Ancoats Hospital Hospital in England

Ancoats Hospital was the commonly used name for the large inner-city hospital, located in Ancoats, to the north of the city centre of Manchester, England. Its official name was Ancoats Hospital and Ardwick and Ancoats Dispensary from 1875, when it replaced the Ardwick and Ancoats Dispensary that had existed since 1828.

Frederick Cawley, 1st Baron Cawley PC, JP, known as Sir Frederick Cawley, Bt, between 1906 and 1918, was a British businessman and Liberal Party politician. A wealthy cotton merchant, he represented Prestwich in parliament between 1895 and 1918 and served as Chancellor of the Duchy of Lancaster between 1916 and 1918. Created a baronet in 1906, he was ennobled as Baron Cawley in 1918.

Withington Community Hospital Hospital in England

Withington Community Hospital is a hospital in south Manchester, England, managed by the Manchester University NHS Foundation Trust.

Oswald Cawley

Oswald Cawley, styled The Honourable from January 1918, was a British soldier and Liberal Party politician.

Manchester Library & Information Service

There are 24 public libraries in Manchester, England, including the famous Central Library in St Peter’s Square. As of 2012 Central Library is closed for refurbishment, but will reopen on 22 March 2014.

Cheadle Royal Hospital Hospital in Greater Manchester, England

Cheadle Royal Hospital is a psychiatric hospital in Heald Green, Greater Manchester, England, built between 1848 and 1849. The main building is Grade II listed.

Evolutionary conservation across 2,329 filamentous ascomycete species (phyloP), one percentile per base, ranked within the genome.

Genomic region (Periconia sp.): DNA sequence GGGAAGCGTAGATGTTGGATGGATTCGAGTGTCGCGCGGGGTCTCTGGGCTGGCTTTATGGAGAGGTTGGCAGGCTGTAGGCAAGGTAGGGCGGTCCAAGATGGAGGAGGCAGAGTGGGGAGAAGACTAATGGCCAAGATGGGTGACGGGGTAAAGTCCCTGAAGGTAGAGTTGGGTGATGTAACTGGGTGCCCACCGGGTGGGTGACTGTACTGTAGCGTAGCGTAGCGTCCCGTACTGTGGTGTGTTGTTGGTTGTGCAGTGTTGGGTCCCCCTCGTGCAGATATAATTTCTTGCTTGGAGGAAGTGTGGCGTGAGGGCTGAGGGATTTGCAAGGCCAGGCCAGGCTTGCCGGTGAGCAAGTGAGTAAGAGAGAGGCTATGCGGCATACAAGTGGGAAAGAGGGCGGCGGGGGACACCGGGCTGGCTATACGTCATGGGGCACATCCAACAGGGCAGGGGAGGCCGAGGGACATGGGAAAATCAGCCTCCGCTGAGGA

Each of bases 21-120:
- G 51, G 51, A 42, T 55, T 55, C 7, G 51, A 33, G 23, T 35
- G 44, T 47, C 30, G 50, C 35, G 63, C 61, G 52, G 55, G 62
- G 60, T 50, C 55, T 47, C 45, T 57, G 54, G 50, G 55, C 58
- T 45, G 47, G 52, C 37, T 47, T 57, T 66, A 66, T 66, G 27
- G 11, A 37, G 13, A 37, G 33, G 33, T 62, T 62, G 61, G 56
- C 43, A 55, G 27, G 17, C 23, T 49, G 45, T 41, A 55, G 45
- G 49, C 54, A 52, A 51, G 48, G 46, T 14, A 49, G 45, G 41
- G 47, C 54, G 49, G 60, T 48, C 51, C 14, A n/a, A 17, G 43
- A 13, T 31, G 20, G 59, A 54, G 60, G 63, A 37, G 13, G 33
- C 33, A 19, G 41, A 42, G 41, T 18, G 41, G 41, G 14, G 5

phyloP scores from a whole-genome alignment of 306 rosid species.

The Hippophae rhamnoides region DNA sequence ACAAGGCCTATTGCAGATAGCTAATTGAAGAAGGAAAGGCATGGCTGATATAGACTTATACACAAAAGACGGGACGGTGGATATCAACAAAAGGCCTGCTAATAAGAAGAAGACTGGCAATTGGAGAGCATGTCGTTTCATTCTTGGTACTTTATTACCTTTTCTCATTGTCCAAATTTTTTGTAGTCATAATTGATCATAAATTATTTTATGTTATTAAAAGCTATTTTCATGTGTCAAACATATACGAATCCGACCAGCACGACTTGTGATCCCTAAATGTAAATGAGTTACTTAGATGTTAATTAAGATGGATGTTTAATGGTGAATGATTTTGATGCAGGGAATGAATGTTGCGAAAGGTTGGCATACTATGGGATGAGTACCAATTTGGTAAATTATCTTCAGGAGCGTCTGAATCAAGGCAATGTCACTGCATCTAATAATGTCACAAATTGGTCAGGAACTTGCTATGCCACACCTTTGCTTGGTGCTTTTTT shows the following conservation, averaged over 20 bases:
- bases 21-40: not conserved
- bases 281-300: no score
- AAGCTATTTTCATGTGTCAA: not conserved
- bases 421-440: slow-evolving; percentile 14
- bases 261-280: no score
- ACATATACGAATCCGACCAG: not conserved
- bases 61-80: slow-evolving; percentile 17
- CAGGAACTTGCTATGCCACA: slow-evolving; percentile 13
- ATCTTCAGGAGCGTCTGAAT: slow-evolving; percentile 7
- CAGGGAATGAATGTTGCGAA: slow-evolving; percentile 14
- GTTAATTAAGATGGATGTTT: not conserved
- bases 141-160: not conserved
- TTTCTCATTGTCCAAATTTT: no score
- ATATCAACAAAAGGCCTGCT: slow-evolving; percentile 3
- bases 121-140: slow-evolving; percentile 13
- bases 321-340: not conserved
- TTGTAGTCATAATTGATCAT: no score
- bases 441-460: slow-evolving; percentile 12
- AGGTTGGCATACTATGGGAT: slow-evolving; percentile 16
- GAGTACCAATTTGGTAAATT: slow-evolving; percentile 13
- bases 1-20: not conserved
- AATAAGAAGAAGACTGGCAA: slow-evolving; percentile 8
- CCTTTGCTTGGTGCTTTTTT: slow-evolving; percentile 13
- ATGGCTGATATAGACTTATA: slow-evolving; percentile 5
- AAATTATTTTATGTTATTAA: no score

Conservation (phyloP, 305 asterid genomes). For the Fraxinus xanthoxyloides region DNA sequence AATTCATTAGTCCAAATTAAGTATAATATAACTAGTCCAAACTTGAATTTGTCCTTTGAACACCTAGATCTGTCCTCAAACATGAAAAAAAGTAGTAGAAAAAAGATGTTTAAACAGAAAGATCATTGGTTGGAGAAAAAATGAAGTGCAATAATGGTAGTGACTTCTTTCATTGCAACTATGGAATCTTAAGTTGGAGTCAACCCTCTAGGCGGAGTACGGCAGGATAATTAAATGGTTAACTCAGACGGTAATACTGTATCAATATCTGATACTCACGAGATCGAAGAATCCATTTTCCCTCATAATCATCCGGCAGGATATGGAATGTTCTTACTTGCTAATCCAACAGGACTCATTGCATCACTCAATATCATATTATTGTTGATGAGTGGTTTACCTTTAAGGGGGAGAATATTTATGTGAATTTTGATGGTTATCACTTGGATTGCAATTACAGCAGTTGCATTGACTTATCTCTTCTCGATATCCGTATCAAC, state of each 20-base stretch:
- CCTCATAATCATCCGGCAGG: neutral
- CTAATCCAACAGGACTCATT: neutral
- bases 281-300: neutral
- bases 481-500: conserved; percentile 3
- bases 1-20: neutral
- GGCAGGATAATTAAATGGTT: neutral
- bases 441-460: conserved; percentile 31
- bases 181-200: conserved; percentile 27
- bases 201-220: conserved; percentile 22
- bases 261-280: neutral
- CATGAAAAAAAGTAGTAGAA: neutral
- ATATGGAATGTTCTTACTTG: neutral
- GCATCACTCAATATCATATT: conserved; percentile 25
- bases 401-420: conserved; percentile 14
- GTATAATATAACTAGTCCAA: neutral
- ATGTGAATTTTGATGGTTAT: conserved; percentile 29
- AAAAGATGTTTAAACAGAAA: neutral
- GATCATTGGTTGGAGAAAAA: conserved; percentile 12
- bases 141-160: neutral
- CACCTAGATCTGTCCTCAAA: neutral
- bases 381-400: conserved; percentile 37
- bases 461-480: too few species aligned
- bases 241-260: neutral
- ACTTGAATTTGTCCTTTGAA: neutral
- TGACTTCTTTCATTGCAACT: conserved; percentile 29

James Niven

James Niven was a Scottish physician, perhaps best known for his work during the Spanish Flu outbreak in 1918 as Manchester's Medical Officer of Health. He held that position for 28 years (1894–1922), until he retired. He had previously been Oldham's Medical Officer of Health. He lectured in Public Health in Manchester. He committed suicide in 1925.

Charles William Edward Leigh was an English academic librarian. From 1895 to 1903 he was successively on the staff of the British Museum and librarian of the Manchester Literary and Philosophical Society. In 1903 he was appointed librarian of the Library of Manchester University and held the post until his retirement in 1935. He edited two important catalogues of collections in the Library and established new administrative methods to replace the cumbersome systems used in the 19th century. The Dewey Decimal Classification was introduced by him together with higher standards in cataloguing based on those of the British Museum library.

Thomas Henry (apothecary)

Thomas Henry was a surgeon and apothecary. He was a Fellow of the Royal Society of London, and also the father of William Henry, the chemist who formulated Henry's Law.

University of Manchester Library Academic library system of the University of Manchester